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Bullpen catcher

From Wikipedia, the free encyclopedia

A man with a full set of catcher's gear sits on a bucket with his glove out as a baseball heads towards him in a bullpen. Behind him is an umpire and another catcher observing from the side.
A bullpen catcher in action

The bullpen catcher is a member of a baseball team's staff, often a former professional player, who catches the ball for relief pitchers warming up before entering a game and starting pitchers before games.[1] A bullpen catcher differentiates from a typical catcher as they are considered a coach and not a player, thus they cannot be behind home plate in an official game.

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The duties of the bullpen catcher predate the coaching staff position itself. For many decades, it was standard for baseball teams to roster three catchers. The third catcher usually wouldn't see frequent playing time and was primarily responsible for helping pitchers warm up in the bullpen. In the 1980s, teams began to drop the third catcher from their roster in order to free up the spot to add a player considered more valuable. The bullpen catching duties were gradually shifted to a new position on the coaching staff instead of the active roster. Having a member of a team's staff dedicated solely to bullpen catching allowed them to become more specialized in it. This change has been attributed to Major League Baseball's financial rise in the 1980s.[citation needed]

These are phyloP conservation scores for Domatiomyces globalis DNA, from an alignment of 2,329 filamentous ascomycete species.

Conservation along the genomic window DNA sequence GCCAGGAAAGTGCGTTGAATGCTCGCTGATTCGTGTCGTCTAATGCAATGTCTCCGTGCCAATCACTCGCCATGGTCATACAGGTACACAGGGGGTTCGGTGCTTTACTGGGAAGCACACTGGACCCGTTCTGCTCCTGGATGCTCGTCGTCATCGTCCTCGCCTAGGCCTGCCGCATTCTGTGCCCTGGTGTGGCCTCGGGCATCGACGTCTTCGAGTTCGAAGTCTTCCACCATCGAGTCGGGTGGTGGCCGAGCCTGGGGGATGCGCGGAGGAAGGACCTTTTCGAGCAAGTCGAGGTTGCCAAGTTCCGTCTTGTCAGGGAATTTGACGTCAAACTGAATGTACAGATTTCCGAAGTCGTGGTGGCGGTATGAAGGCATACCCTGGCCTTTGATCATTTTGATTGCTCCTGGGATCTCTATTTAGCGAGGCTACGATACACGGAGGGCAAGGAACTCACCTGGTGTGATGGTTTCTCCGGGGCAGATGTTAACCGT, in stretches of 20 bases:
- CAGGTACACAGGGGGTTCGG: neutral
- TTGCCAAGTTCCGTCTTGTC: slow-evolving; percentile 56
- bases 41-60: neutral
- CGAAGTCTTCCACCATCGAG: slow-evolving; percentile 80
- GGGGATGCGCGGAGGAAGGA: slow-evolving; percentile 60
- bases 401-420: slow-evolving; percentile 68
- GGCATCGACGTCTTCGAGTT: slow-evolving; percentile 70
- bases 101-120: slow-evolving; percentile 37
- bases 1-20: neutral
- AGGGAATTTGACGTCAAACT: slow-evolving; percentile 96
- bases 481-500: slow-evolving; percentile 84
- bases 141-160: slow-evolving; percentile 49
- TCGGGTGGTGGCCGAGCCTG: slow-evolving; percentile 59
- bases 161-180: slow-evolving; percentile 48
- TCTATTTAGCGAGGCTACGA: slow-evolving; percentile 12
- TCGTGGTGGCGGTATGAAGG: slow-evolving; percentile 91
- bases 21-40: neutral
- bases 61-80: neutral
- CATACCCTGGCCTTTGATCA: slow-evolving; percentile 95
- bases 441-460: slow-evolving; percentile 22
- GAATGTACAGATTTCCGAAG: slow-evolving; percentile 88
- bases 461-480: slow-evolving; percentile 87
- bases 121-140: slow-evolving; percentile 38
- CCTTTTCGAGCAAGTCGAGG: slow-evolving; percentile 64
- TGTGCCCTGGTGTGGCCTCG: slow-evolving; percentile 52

Gary Waits was the first full-time bullpen catcher in Major League Baseball, being hired by the Cincinnati Reds in 1970 and remaining on the staff until 1978.[2]

The bullpen catcher was once considered an entry-level "stepping stone" position for coaches who were looking to move up to higher-salary positions on the staff. In the 2000s, teams began to value the position more and tenures became longer. Mike Borzello caught for the Yankees bullpen for 11 years and has been credited with aiding the success of hall-of-fame reliever Mariano Rivera. Eli Whiteside was a catcher for the San Francisco Giants as a player and became a bullpen catcher for the team immediately after his retirement. He has remained with the Giants bullpen since 2015. Whiteside took over for longtime Giants bullpen catcher Bill Hayes who cited his age as a reason for his move to first base coach.[3] Many other 21st-century bullpen catchers stayed with one team for long stints; for example, Marcus Hanel served as the Milwaukee Brewers bullpen catcher for 20 years.[4]

Notable bullpen catchers include Rudy Arias, Cody Clark, Scott Cursi, Rob Flippo, Tom Gregorio, Mark Merila, Jeff Motuzas, Jason Phillips, Jamie Pogue, Dave Racaniello, Mark Reed, Román Rodríguez, Mark Salas, Steve Soliz, and Jesús Tiamo.


  1. ^ Mo's longtime bullpen catcher offers insight
  2. ^ Clark, Dave (2 June 2020). "Gary Waits, first MLB full-time bullpen catcher for Cincinnati Reds, dies at 81". Cincinnati Enquirer. Retrieved 17 February 2022.
  3. ^ Evers, Derek (30 March 2016). "The Rise of the Bullpen Has Led to the Rise of the Bullpen Catcher". Vice. Retrieved 17 February 2022.
  4. ^ Jackel, Peter (27 December 2020). "Racine's Hanel made big impact as Brewers' bullpen catcher". The Journal Times. Retrieved 17 February 2022.
This page was last edited on 2 October 2022, at 13:51
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